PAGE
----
Pravda reports that the Court of Arbitration of the Udmurtia Republic has declared JSC Izhmash—manufacturers of the legendary Kalishnikov rifle—bankrupt. Old news? Apparently so. “In 2011, JSC Izhmash and Russian Technologies state-run corporation developed the concept for restructurization [ness]. A new company called Scientific and Industrial Association Izhmash (NPO Izhmash), a branch company of Russian Technologies, appeared as a result of the work. All contractual obligations and personnel were re-registered with the new company. The basic activities will be delivered to NPO Izhmash before the end of the first quarter of 2012.” Yes, well, just because some papers have been shuffled doesn’t mean that Izhmash is alive and well and living in Udmurtiastan. As Chevy Chase might have said, Izhmash is still dead. And looking deaderer by the day . . .
Russian news agencies said in January that the defense ministry was not planning any orders with Izhmash within the scope of the state defense order for 2012. It was also said that the new AK-12 assault rifle was nothing more but a bluff.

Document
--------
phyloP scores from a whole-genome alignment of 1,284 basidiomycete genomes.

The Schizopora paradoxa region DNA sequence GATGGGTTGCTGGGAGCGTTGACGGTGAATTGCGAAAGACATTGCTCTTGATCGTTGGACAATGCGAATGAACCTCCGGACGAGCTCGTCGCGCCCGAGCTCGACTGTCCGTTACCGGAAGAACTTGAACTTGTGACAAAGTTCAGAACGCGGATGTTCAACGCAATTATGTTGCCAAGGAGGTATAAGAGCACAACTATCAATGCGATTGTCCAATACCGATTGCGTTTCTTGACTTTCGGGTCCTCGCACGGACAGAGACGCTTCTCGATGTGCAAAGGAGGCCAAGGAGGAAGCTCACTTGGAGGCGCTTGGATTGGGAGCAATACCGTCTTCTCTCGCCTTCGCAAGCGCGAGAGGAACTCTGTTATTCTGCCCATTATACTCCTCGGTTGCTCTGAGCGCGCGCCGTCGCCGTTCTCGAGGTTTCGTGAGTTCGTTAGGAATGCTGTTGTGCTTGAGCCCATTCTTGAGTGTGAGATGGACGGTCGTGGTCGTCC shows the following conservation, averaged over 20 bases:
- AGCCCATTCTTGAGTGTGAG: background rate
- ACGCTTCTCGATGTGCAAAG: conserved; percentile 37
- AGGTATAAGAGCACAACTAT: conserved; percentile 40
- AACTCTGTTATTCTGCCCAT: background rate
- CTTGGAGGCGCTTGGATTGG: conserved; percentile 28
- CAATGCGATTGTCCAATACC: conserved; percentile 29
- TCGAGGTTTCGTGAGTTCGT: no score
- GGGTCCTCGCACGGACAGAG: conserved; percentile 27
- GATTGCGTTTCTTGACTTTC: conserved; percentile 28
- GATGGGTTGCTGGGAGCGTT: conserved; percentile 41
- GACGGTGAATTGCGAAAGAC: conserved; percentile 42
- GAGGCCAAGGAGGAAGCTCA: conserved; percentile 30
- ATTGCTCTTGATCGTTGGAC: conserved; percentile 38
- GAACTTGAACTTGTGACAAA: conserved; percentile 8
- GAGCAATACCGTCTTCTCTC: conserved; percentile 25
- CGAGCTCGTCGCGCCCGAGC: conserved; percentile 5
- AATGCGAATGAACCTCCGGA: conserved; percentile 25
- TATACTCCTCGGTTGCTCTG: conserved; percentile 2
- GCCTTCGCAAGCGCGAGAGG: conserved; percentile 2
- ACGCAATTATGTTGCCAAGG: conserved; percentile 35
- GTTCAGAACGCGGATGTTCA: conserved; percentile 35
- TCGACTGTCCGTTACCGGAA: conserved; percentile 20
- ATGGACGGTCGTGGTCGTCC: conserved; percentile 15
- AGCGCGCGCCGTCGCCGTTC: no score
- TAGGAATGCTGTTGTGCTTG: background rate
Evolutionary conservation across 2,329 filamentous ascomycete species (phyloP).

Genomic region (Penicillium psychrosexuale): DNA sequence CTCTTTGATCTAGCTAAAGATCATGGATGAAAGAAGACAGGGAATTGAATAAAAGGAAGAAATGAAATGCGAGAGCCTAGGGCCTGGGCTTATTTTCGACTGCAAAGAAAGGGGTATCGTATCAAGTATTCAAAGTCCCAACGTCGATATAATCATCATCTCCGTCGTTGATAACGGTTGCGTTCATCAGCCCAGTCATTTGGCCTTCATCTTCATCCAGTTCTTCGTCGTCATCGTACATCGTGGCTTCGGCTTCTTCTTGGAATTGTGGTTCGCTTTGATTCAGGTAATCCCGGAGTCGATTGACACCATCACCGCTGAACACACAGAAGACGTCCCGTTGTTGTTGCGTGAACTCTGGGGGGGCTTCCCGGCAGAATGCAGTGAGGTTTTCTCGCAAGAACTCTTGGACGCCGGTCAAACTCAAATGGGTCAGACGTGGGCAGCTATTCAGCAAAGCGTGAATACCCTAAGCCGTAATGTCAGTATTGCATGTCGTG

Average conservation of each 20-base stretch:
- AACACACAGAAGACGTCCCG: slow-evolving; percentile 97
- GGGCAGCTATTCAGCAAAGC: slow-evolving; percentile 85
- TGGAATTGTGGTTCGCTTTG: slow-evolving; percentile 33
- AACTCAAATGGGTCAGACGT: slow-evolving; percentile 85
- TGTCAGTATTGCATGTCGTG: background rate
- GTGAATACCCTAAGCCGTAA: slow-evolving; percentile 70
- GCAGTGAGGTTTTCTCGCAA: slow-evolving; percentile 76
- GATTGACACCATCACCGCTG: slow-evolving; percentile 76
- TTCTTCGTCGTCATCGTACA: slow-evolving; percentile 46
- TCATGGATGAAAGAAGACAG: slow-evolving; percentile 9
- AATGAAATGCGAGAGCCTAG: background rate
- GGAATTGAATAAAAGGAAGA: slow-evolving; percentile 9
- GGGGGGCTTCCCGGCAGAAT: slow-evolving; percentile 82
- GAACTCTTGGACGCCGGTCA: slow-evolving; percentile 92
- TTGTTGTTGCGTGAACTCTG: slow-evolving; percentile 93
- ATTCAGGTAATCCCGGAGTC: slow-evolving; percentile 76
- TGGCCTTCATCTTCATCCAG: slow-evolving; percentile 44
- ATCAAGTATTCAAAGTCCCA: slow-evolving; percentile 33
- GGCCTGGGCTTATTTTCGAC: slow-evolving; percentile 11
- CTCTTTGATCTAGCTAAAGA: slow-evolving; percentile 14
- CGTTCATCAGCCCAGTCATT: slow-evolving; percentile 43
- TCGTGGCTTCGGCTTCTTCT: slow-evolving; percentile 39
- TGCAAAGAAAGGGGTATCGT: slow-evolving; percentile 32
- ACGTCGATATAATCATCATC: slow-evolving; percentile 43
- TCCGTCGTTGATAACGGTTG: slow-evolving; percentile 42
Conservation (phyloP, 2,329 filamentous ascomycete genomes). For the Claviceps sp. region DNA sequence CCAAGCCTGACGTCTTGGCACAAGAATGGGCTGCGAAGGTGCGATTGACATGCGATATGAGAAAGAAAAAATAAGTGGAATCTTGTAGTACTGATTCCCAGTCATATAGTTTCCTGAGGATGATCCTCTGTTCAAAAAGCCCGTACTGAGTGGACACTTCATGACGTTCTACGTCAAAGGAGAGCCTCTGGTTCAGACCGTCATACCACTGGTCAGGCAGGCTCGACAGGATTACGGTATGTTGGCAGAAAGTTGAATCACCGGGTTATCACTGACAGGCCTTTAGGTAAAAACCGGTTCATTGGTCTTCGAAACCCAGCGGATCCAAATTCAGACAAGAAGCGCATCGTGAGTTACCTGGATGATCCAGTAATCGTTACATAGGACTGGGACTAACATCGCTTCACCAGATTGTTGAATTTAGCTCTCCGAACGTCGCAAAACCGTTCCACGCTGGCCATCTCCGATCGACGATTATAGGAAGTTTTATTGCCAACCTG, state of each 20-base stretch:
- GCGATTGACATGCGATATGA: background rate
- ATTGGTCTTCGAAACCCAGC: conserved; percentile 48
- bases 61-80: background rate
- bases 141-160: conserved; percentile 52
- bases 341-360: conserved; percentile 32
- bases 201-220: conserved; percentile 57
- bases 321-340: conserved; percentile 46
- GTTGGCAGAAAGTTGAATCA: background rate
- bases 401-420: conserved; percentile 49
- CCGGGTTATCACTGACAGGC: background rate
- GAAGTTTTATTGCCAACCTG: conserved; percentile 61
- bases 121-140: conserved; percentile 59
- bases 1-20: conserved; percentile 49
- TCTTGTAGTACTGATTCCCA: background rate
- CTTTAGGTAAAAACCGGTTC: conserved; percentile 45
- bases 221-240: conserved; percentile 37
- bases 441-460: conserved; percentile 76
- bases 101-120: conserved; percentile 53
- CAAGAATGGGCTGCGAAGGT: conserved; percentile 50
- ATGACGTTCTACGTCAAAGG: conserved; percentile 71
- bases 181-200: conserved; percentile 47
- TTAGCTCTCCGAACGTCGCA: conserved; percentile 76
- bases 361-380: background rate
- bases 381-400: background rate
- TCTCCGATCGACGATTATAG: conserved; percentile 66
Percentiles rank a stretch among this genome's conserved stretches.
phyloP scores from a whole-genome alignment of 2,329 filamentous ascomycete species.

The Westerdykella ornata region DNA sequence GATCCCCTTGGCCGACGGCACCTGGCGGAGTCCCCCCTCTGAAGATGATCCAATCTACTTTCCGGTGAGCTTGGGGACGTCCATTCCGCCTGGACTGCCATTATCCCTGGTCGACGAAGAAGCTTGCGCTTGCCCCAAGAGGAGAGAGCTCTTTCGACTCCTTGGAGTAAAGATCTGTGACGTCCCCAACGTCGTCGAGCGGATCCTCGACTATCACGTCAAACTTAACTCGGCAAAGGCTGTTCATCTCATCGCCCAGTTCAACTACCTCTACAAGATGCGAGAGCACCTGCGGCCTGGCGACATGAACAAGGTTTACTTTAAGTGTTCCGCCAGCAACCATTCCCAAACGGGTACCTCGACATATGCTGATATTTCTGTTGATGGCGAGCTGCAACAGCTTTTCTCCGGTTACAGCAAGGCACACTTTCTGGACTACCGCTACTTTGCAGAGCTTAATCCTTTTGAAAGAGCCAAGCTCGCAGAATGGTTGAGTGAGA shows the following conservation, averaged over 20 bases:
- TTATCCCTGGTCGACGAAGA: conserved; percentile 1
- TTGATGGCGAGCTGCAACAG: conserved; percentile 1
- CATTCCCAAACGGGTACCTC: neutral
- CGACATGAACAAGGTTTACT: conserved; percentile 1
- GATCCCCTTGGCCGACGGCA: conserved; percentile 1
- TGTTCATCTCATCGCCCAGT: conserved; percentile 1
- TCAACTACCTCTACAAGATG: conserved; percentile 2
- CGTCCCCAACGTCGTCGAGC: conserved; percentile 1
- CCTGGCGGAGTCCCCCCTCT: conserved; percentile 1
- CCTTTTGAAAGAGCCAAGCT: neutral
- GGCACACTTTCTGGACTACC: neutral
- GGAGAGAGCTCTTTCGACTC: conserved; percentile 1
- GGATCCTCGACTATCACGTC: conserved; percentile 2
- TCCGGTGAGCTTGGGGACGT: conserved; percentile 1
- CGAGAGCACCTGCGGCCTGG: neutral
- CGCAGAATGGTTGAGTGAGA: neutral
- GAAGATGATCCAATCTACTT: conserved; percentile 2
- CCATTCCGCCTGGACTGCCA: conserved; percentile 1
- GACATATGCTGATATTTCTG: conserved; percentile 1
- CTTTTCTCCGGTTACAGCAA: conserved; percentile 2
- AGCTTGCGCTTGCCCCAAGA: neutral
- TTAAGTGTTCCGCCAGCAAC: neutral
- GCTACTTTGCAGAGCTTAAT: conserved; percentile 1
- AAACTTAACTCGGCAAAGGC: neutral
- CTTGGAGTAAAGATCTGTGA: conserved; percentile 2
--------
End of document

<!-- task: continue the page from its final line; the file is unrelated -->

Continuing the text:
However, Izhmash officials said that the AK-12 was designed for export purposes to meet all modern requirements to small arms. An order from the state would give the company an opportunity to launch the serial production of the AK-12 for the Russian Armed Forces.
Translation: in Russia, AK12 owns you. Here’s the bottom line via hurriyetdailynews.com:
Izhmash, which has 5.3 billion ruble loan debts, registered 2.4 billion rubles of loss in 2011. Its production volume decreased by 45.5 percent last year.
More optimistically (back to Pravda, of course):
The state tests of the new rifle may begin at the end of 2012 or in the beginning of 2013. Russia’s Interior Ministry has already evinced great interest in the new product.
“Developing a new family of automatic arms is a priority for Izhmash to retrieve the world share of the market,” Maksim Kuzyuk, the General Director of the Scientific and Industrial Association said.
I guess the Evil Empire business just ain’t what it used to be. Now, someone get the Freedom Group on the line . . .